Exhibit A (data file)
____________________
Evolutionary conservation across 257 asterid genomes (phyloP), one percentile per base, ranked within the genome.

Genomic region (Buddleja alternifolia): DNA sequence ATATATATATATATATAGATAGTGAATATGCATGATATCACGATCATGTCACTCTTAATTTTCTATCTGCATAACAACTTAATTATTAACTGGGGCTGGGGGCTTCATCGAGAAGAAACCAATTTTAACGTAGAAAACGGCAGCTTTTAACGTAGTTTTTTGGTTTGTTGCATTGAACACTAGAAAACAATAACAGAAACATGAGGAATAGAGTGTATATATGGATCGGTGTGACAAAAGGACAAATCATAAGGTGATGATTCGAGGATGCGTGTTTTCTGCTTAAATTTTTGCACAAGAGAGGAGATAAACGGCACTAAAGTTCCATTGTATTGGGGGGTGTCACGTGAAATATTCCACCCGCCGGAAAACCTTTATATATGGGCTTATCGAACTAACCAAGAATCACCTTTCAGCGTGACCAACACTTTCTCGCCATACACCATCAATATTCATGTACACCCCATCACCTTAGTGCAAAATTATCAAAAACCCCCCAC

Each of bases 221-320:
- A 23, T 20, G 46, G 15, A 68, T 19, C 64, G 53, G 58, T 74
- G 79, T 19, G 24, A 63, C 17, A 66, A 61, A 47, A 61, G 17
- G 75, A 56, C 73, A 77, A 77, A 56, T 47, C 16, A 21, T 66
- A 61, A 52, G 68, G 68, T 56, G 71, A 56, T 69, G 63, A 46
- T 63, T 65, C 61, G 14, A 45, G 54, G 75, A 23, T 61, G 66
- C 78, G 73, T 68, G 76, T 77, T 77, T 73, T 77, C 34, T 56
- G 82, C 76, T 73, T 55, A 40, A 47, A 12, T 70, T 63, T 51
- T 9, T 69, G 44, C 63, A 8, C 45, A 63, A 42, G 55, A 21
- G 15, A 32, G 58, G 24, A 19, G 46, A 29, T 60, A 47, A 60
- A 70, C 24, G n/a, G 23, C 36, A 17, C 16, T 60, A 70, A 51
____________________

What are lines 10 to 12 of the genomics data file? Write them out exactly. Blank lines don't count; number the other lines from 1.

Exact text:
- G 82, C 76, T 73, T 55, A 40, A 47, A 12, T 70, T 63, T 51
- T 9, T 69, G 44, C 63, A 8, C 45, A 63, A 42, G 55, A 21
- G 15, A 32, G 58, G 24, A 19, G 46, A 29, T 60, A 47, A 60